Landlords! Is Your Buy to Let a ‘Cinema’ or a ‘Ship’?! – Repairs Before the First Letting.

Landlords! Is Your Buy to Let a ‘Cinema’ or a ‘Ship’?! – Repairs Before the First Letting.
There is a common misconception among buy to let landlords – and some of their accountants – that the cost of repairs to a newly-purchased property cannot be claimed before it is first let out. James Bailey sets out to prove that this isn’t always the case...


Allowable Expenses

In fact, such repairs are an allowable expense provided certain conditions are met, and if allowable, they are treated as if they were incurred on the first day the property is occupied.


The important distinction is between work on the property which is “capital expenditure” - effectively, part of the cost of acquiring the property and making it fit for use in the letting business, and expenditure which is no more than routine maintenance – even if that maintenance is quite extensive as a result of the previous owner’s neglect.


The Test

The test is this: was the property fit to be let before the repairs were carried out? If it was, then the repairs are an allowable expense against the rent once the property is let.


The law on this subject is derived from two tax cases which were heard shortly after the end of the Second World War.


A Cinema

In one case, Odeon Cinemas claimed the cost of repairs to various cinemas they had bought up after the end of the war and refurbished before opening them to the public again.


Although the cinemas in question were in a poor state of repair, the Court was satisfied that they were nevertheless usable, and Odeon were simply carrying out routine maintenance which had been neglected during the war. They were also satisfied that the price Odeon paid for the cinemas was not significantly lower as a result of the condition they were in.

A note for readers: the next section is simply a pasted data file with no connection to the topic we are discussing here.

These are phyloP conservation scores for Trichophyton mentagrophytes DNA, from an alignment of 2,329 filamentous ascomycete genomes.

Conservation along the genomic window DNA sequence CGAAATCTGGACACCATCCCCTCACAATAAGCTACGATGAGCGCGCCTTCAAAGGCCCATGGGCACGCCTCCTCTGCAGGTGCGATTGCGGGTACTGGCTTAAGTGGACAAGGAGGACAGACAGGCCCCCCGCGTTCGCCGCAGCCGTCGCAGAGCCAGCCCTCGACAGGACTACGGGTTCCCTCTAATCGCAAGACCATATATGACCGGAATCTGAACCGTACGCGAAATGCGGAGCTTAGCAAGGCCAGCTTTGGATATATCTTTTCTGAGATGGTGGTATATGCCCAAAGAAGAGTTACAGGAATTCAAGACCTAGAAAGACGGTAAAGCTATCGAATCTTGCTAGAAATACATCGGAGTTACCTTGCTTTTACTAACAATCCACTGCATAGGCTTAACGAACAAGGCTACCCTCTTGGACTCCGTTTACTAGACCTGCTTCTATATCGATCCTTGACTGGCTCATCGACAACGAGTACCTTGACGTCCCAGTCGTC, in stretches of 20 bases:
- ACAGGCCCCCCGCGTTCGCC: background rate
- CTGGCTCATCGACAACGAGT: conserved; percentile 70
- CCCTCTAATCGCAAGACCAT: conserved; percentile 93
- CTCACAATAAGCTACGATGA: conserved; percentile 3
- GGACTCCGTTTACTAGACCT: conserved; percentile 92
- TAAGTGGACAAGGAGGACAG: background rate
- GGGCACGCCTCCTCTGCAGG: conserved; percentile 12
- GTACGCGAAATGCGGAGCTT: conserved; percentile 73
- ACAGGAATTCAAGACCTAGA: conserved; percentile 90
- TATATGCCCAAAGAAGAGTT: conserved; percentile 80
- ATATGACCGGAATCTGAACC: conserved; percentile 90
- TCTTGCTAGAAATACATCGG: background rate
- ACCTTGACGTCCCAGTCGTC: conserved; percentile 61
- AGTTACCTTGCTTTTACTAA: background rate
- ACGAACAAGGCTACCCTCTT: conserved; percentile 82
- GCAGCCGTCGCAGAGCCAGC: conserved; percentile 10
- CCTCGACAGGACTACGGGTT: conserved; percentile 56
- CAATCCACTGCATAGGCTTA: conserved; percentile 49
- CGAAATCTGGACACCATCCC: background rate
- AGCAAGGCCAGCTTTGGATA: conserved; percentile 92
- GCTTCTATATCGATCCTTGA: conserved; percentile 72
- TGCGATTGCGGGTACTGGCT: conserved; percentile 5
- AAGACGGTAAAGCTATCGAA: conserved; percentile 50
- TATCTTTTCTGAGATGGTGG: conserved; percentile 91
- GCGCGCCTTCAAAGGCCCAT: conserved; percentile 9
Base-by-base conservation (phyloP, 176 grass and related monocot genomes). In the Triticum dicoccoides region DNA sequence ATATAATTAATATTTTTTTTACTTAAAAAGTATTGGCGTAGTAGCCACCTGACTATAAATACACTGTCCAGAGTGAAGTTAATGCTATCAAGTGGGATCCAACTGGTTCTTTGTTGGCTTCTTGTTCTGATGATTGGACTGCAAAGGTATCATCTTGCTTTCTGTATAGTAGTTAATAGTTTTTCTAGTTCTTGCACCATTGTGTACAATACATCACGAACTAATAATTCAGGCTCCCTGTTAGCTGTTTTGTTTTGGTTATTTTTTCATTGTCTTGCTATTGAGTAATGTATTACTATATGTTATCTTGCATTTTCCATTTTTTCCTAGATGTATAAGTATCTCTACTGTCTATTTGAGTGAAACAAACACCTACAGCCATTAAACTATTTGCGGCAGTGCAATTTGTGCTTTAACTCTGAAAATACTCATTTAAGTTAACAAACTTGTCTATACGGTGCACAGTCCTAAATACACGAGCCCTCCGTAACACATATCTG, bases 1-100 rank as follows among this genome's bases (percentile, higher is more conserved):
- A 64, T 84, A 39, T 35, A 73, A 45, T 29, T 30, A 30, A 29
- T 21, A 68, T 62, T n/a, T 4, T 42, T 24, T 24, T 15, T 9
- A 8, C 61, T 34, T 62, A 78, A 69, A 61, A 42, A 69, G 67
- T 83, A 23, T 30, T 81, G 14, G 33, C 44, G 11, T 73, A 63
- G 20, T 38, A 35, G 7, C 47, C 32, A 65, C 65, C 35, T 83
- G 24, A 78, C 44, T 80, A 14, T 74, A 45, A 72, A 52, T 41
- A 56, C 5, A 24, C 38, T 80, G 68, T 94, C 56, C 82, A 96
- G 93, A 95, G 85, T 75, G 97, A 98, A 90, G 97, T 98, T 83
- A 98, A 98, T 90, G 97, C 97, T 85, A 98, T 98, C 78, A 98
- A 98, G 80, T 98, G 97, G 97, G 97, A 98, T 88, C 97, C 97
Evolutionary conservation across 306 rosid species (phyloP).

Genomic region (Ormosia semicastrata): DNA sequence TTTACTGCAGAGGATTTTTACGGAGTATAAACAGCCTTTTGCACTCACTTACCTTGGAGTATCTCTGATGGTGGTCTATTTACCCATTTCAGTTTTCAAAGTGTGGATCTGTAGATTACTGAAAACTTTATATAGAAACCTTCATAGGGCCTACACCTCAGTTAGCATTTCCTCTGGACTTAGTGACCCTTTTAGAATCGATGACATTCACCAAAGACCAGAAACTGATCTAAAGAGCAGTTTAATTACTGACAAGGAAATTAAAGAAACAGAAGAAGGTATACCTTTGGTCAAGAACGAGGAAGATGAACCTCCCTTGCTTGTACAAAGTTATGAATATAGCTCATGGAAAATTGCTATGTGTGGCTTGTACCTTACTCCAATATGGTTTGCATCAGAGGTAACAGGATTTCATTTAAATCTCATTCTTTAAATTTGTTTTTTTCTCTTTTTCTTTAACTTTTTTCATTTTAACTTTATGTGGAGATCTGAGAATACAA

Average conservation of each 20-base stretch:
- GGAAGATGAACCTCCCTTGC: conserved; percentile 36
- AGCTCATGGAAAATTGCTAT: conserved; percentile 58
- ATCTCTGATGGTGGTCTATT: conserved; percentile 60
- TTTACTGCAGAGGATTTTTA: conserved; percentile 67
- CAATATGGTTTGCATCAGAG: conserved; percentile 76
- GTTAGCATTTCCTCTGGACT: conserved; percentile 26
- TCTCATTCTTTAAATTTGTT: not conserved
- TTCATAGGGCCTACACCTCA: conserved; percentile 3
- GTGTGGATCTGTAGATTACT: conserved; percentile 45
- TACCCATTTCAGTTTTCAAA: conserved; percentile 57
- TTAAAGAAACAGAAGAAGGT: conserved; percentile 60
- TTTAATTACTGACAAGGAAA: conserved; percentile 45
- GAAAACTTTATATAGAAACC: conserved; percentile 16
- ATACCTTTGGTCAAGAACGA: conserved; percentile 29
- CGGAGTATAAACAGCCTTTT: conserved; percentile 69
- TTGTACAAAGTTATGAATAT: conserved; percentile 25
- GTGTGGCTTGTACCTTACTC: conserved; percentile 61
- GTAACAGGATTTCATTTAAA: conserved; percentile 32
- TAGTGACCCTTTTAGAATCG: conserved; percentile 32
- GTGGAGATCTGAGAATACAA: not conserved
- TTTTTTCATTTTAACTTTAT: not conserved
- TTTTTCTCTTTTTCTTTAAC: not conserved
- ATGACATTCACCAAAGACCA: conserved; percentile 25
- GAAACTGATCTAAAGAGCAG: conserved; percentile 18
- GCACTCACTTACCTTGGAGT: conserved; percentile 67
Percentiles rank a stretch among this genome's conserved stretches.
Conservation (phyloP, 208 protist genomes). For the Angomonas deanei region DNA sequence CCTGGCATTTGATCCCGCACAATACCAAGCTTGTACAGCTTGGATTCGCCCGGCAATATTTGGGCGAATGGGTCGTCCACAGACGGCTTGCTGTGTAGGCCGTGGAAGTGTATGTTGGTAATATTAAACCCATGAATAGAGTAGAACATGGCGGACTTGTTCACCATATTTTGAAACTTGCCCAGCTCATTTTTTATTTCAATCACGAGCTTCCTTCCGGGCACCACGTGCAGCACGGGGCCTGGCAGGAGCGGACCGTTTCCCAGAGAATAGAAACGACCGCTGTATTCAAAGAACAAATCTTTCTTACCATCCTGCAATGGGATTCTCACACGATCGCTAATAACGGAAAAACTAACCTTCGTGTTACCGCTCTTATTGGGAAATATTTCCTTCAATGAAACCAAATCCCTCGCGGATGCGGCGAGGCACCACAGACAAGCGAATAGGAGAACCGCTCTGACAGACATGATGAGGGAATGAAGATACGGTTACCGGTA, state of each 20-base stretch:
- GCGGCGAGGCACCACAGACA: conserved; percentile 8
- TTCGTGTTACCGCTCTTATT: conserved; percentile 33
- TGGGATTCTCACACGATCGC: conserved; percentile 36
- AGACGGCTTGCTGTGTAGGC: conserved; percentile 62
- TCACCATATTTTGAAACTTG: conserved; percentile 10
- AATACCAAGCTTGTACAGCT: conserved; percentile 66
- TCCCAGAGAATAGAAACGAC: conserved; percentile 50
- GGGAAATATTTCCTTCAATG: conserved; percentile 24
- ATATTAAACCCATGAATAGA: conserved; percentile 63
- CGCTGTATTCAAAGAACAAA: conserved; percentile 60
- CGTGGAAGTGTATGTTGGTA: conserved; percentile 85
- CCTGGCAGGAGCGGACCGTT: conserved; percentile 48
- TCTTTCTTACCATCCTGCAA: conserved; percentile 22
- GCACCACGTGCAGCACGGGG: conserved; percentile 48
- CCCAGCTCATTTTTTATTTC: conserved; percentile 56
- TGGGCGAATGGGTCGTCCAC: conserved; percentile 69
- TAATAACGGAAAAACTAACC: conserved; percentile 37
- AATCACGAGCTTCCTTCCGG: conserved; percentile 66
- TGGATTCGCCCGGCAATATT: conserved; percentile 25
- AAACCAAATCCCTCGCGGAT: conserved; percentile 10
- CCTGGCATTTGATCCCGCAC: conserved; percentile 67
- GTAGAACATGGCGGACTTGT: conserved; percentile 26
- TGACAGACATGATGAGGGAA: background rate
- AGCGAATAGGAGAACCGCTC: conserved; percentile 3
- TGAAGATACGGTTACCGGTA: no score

A Ship

The other case concerned a ship which was also bought just after the end of the war. It too was in a poor state of repair, to the extent that it was classified as not being seaworthy. Given the times, a temporary certificate of seaworthiness was granted on condition that the ship was sailed straight to a port where it could be extensively repaired.


When the claim for these repairs came to court, the verdict went against the ship-owners. This was because it was clear that (despite the temporary certificate granted because of the post-war shortage of ships) the ship was not fit for use and the repairs were necessary before it could be used for the owner’s trade.


It was also the case that the price paid for the ship reflected the fact that it was unseaworthy. The cost of the repairs was therefore capital expenditure, being part of the cost of acquiring the ship as a useable asset for the trade, in contrast to the Odeon cinemas, which were already useable when purchased, and simply needed their neglected routine maintenance brought up to date.


Practical Tip

This distinction between capital expenditure and repairs applies to any work carried out on a property, at any stage in its ownership, and there is nothing special about work carried out before the first letting. The same rules apply, and expenditure on normal maintenance is an allowable expense whether the property has already been let or it has only just been purchased.


That is why a landlord should look at the property he has just bought for his letting business and consider whether it is more like a rather tatty cinema, or an unseaworthy ship!


If you have difficulty persuading your accountant that this is the correct view, tell him to go to HM Revenue and Customs’ website, and look at PIM2020 in their Property Income Manual under “Repairs etc after a property is acquired”.


James Bailey